Noticeably, the question of whether or not Trump did what he’s accused of was not subject to debate yesterday. Trump and his defenders have moved on from refuting he used the tools of foreign policy for personal political gain; instead they imply doing so is not particularly problematic.
The Republican defence of their boss is based on four key points. First, Trump’s attempt to push for a corruption investigation is legitimate, and Biden’s son, Hunter Biden, should not have been entangled in such efforts when his father was vice president.
To this, Democrats deny Trump’s interest in corruption is authentic, and point out that there is to date no evidence of foul play by either Biden. They also say that Republicans’ repeated raising of the Biden question is in fact just an attempt to raise suspicion of Joe Biden despite the absence of evidence.
Second, the Republicans point out that Ukraine never did launch an investigation, and that military aid was released nevertheless. To this, Democrats say that both of these things are because the whistleblower complaint became public, and only after that did Trump unfreeze the aid. Criminal intent here is the issue, they say, the fact it failed is beside the point. Although the fact there is no underlying crime should be a concern to Democrats.
Third, they lament how much of the testimony against Trump is based on second-hand information, or hearsay, as they put it. Democrats respond that they have called individuals they believe would have direct knowledge of events, but they have been blocked by Trump from testifying.
Fourth, they argue that the real motivation for the impeachment investigation is political. Democrats say they are just looking at the facts.
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What did the rest of America think?
“The competing information streams are epitomized by MSNBC and CNN, which have reported heavily on the impeachment inquiry, and Fox News, Trump’s favorite network,” says The Washington Post. “But those outlets and others trained their attention on the same scene on Wednesday - giving viewers from each world a rare glimpse into the other.”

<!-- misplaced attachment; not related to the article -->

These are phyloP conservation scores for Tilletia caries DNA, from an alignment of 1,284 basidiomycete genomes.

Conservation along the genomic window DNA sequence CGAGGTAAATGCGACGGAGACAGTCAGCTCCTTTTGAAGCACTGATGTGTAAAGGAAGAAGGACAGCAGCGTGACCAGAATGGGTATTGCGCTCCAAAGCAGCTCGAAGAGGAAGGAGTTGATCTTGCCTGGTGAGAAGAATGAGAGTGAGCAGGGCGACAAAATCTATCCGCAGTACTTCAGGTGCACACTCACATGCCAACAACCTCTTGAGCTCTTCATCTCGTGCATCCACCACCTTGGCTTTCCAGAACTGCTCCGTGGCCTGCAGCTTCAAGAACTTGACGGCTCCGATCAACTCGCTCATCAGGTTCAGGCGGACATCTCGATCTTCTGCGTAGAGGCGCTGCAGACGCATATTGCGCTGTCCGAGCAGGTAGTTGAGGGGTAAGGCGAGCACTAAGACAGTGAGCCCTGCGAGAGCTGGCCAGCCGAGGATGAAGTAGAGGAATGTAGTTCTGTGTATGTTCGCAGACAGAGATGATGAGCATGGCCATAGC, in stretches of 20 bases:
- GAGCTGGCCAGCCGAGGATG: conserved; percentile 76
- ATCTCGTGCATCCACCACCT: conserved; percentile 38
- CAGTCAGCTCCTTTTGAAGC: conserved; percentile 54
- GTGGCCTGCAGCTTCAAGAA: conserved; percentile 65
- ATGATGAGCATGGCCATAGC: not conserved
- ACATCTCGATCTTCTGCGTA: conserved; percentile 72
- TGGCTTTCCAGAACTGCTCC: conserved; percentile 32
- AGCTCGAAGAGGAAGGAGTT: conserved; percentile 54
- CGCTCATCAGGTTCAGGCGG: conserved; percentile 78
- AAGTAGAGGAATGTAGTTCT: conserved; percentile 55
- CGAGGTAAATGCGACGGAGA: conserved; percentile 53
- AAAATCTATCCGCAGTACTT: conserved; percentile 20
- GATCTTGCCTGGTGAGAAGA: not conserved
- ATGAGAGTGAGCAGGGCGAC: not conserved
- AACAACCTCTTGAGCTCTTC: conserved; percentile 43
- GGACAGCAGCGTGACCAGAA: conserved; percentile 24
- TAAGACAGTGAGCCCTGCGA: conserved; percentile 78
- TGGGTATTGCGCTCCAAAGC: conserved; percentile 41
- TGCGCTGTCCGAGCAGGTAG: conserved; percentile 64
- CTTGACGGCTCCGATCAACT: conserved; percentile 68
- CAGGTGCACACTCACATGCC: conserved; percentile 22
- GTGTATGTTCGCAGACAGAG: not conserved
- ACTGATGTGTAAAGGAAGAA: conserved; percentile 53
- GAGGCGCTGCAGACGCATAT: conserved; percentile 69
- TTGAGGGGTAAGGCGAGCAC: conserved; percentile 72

Noah Bookbinder in The New York Times claims: “The evidence of wrongdoing by President Trump is overwhelming. The impeachment inquiry has been conducted so far in a sober, responsible way. As Wednesday’s hearing made clear, the witnesses are credible and clear, and the story they tell is alarming.”
However, The Wall Street Journal’s editorial board feels that, while Trump’s dealings with Ukraine are wrong, impeachment inquiries are not the appropriate channel to confront them.
“In a healthier political culture, Democrats would be using the Ukraine episode as an argument against Mr. Trump’s re-election... Instead Democrats have pulled out the constitutional bazooka of impeachment. They are doing so in partisan fashion, contrary to their earlier pledges, and in a political rush to beat the 2020 political calendar. On the evidence and the process to date, they are turning impeachment into a routine political weapon, and future Presidents of both parties will regret it.”